“When was that?” Ibrahim asked.
“This morning, just after breakfast,” Ali said. “I can’t even tell you how ticked off my wife is at him. She’s been planning this party for weeks, and my dad promised to attend. But my mom says it’s not just him. Faridzadeh and Jazini have ordered all of their senior commanders to be there. They’ve canceled all military leaves, at least in the air force and the missile command units. This morning they began issuing orders to call up the air combat reserves. I don’t know what’s happening with the army, but my mom said the rumor is all the families of the air force senior commanders are going to be moved to special bunkers starting tomorrow. My point is, Dr. Malik is dead-on. War is coming, and the Mahdi is going to start it.”
The whole group erupted in discussion, and David wasn’t sure how to proceed without looking too interested. He didn’t know them, and they didn’t know him. He had to tread carefully. He trusted Birjandi, and Birjandi clearly trusted these young men. But they didn’t know he was CIA. They thought he worked for a phone company. He couldn’t suddenly be asking questions that were too probing or too detailed. Ali was saying that Iran’s minister of defense and the commander of the Iranian Revolutionary Guard Corps were making final preparations to attack Israel. David assumed that to be true, but how would Ali know such things, and who was his father?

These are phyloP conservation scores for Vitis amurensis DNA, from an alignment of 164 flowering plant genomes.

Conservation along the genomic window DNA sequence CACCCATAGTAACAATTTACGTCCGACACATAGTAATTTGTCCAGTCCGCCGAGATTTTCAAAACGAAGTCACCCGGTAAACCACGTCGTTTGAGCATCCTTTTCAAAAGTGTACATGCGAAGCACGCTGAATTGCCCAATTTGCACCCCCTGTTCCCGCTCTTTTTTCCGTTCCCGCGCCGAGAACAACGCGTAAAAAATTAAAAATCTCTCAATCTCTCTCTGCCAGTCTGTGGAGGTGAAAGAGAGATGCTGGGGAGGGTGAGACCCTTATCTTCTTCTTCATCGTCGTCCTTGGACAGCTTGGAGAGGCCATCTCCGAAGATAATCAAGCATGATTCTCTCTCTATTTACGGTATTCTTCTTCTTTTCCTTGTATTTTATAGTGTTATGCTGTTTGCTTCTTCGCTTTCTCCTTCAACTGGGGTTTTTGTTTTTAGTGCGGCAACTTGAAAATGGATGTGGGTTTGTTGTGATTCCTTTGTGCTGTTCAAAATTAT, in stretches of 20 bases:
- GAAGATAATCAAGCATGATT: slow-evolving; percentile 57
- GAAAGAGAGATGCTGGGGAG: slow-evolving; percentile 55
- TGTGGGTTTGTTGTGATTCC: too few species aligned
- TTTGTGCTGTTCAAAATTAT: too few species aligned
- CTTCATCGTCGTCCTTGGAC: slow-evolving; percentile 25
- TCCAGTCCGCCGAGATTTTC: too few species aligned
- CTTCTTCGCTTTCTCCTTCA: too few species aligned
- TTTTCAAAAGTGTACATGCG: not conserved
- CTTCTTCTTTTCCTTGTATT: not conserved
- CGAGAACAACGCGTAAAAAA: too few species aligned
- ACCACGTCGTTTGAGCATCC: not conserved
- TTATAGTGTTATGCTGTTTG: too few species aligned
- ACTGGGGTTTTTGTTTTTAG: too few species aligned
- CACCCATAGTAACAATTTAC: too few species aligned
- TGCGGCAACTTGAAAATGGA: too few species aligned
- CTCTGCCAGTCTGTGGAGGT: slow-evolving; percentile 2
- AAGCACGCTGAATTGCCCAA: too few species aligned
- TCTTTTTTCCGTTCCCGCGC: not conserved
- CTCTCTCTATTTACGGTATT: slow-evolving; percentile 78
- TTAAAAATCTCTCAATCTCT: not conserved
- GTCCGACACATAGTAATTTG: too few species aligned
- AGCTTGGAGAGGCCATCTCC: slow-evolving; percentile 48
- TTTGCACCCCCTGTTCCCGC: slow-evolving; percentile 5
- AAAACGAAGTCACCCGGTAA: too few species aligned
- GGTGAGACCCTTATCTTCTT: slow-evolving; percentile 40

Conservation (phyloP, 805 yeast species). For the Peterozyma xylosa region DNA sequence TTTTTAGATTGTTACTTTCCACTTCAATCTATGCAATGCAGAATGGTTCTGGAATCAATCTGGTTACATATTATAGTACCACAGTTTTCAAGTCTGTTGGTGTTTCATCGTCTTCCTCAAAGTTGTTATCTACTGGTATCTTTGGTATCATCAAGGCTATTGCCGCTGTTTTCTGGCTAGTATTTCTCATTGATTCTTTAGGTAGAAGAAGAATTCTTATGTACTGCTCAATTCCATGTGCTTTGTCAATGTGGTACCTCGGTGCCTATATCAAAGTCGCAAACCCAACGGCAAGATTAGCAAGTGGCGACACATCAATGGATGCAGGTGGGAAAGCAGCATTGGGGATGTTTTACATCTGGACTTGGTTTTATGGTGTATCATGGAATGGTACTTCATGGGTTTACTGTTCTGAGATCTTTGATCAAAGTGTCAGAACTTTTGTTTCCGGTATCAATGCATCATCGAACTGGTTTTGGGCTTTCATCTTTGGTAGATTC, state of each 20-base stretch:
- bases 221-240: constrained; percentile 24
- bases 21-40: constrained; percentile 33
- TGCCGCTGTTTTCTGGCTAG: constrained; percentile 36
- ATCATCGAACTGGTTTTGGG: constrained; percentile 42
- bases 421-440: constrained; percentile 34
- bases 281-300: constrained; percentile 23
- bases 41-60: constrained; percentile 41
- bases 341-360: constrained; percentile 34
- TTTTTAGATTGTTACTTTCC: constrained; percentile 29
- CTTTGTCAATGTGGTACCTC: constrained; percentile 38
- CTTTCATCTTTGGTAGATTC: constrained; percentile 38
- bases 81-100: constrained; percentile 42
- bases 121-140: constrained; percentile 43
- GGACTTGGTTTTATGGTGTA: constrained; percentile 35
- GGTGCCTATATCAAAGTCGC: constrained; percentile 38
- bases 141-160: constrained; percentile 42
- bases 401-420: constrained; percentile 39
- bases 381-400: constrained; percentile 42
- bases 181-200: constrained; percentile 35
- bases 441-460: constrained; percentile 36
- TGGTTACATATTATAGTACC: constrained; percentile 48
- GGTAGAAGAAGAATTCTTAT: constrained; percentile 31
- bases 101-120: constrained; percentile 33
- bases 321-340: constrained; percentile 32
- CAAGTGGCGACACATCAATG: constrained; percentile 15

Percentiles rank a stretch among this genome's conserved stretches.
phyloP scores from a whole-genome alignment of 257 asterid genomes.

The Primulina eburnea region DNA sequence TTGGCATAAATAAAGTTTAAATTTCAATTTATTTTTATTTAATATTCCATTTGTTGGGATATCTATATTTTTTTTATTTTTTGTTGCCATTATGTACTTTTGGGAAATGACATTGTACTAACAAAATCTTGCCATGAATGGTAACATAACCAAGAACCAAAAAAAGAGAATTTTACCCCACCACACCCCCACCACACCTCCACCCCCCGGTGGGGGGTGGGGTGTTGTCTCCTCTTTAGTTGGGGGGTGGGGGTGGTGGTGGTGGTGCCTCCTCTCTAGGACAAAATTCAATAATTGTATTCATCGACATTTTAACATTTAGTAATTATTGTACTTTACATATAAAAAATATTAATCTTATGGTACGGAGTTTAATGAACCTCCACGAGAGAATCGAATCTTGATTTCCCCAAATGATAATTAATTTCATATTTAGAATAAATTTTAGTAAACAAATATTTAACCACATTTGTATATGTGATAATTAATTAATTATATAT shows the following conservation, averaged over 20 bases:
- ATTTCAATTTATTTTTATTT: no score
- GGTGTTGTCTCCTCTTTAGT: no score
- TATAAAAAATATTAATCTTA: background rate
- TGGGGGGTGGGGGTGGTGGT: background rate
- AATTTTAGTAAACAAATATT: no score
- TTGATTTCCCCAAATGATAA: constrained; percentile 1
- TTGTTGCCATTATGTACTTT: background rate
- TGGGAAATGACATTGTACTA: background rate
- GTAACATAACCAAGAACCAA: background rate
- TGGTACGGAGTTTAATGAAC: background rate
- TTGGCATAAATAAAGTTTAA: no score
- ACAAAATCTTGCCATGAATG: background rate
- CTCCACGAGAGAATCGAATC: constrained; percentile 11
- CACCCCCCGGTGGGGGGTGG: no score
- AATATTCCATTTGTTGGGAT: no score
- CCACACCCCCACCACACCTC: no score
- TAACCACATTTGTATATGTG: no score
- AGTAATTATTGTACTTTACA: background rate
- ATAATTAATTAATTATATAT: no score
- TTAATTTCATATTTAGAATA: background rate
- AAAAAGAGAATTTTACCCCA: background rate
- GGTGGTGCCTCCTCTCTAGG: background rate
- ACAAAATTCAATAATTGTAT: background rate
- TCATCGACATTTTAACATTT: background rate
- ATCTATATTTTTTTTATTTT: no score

As if reading David’s mind, Birjandi leaned over and whispered, “Ali’s father is a highly decorated general in the Iranian Air Force. Flies F-4s. Last I heard, he commands Tactical Air Base number six.”
“In Bushehr?” David whispered back as the rest of the group buzzed about the new details Ali had just provided.
Birjandi nodded. “That’s the one.”
David leaned into Birjandi and asked as quietly as he could, “Is what he’s saying credible?”
“Ali has no reason to lie,” the old man said. “He’s the leader of this group. He’s the quietest among them but the most influential. He knows each one of these guys. He came to Christ before any of them. He recruited them one by one and then brought them to me and begged me to meet with them once a week. He has his father’s gift of leadership, I’d say.”
“Is his father a Christian?”
“I wish,” Birjandi said. “No, I’m afraid he is a committed Twelver.”
* * *
Javad had never seen a man in such a rage.